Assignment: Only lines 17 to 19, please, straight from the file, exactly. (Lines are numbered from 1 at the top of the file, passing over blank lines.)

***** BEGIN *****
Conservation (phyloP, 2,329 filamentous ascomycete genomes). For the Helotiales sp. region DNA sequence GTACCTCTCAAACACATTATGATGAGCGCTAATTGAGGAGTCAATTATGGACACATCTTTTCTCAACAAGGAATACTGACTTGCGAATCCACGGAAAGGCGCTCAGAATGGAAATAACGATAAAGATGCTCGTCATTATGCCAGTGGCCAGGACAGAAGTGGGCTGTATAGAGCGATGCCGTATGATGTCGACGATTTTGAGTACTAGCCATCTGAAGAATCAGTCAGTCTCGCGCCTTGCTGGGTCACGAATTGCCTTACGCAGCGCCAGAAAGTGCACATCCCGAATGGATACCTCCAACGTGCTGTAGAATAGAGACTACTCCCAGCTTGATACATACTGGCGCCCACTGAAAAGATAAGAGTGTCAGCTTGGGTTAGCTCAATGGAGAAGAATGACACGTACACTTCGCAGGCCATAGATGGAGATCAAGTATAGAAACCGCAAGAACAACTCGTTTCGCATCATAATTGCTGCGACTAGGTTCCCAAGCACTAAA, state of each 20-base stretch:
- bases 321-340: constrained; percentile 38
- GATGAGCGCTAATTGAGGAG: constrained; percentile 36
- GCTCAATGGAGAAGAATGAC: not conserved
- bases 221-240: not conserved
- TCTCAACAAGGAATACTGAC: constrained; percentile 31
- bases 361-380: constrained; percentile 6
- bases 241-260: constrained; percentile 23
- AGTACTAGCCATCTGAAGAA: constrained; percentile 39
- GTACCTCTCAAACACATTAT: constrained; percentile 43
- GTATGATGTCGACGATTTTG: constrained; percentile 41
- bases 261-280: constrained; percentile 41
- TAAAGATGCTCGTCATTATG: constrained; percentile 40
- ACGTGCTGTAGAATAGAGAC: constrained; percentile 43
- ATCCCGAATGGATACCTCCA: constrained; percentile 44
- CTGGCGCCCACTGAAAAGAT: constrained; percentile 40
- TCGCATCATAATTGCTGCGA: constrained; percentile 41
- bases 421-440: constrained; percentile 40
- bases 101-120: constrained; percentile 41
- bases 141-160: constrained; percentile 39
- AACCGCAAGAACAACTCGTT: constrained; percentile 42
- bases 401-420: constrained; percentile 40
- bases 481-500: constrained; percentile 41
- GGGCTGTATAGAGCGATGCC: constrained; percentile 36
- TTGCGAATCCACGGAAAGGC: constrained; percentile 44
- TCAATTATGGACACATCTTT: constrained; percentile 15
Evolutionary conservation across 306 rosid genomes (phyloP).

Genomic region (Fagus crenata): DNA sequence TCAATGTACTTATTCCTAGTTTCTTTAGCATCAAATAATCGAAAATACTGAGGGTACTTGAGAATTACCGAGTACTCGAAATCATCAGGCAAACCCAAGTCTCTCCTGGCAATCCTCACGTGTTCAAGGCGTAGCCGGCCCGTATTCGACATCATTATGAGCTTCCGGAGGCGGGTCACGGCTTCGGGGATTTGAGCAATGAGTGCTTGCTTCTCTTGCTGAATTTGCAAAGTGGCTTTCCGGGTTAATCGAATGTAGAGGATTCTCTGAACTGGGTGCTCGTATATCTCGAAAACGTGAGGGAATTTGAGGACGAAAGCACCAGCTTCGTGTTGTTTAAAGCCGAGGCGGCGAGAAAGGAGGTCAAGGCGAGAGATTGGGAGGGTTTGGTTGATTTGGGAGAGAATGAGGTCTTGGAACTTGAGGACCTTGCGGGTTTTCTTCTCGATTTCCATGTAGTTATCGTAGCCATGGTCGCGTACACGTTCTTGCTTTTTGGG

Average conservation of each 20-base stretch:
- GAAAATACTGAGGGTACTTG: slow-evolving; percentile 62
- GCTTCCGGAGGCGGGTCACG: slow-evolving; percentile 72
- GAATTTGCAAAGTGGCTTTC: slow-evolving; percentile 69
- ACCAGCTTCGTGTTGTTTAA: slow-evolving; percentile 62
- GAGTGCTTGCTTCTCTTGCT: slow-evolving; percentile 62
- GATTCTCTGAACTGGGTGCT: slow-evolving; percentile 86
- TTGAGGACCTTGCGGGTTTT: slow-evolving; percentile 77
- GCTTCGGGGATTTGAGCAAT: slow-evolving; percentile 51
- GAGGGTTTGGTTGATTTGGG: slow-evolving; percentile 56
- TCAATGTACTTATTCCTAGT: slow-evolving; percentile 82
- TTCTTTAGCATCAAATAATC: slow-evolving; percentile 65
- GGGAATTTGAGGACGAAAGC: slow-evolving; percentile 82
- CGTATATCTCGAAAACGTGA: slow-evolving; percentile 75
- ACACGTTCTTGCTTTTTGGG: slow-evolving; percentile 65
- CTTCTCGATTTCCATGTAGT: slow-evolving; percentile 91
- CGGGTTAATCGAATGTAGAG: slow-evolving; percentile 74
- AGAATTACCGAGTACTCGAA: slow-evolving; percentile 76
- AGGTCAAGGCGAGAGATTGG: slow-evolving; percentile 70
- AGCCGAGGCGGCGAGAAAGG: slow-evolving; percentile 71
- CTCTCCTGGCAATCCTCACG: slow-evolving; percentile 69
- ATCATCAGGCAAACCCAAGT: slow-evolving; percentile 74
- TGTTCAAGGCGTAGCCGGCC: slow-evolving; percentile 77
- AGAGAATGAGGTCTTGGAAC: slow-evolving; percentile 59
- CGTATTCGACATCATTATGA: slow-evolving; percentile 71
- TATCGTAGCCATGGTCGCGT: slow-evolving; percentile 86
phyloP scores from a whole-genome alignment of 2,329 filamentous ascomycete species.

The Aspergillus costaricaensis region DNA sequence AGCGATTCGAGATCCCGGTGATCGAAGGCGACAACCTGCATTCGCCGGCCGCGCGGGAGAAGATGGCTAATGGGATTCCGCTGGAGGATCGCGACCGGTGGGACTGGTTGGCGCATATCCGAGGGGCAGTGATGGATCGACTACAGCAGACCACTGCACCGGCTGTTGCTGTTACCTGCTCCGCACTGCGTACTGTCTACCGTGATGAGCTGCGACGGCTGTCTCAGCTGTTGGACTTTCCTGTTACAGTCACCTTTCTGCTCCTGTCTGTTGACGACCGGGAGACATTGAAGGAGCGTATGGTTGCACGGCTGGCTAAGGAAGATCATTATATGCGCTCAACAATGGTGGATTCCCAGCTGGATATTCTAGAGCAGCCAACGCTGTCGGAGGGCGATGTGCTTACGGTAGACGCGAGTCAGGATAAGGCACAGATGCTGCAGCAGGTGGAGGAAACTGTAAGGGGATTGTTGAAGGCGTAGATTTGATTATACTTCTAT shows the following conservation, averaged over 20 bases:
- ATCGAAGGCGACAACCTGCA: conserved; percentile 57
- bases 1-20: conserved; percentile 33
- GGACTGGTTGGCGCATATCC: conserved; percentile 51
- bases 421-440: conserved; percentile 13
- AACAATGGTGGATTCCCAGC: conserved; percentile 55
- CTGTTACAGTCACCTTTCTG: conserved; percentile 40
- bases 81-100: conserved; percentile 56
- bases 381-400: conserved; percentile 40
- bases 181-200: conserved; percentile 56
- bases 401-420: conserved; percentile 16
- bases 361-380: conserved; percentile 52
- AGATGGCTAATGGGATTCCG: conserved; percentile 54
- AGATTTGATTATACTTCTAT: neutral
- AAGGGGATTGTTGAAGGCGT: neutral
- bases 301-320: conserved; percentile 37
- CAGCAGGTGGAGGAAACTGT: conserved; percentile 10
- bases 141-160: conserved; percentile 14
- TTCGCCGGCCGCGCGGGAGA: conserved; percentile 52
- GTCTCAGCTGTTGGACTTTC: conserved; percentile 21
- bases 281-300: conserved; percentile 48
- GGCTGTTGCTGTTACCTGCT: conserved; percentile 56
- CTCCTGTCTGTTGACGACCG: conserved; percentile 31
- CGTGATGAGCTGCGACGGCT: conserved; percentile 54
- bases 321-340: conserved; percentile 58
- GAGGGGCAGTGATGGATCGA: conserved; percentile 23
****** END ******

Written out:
- TCGCATCATAATTGCTGCGA: constrained; percentile 41
- bases 421-440: constrained; percentile 40
- bases 101-120: constrained; percentile 41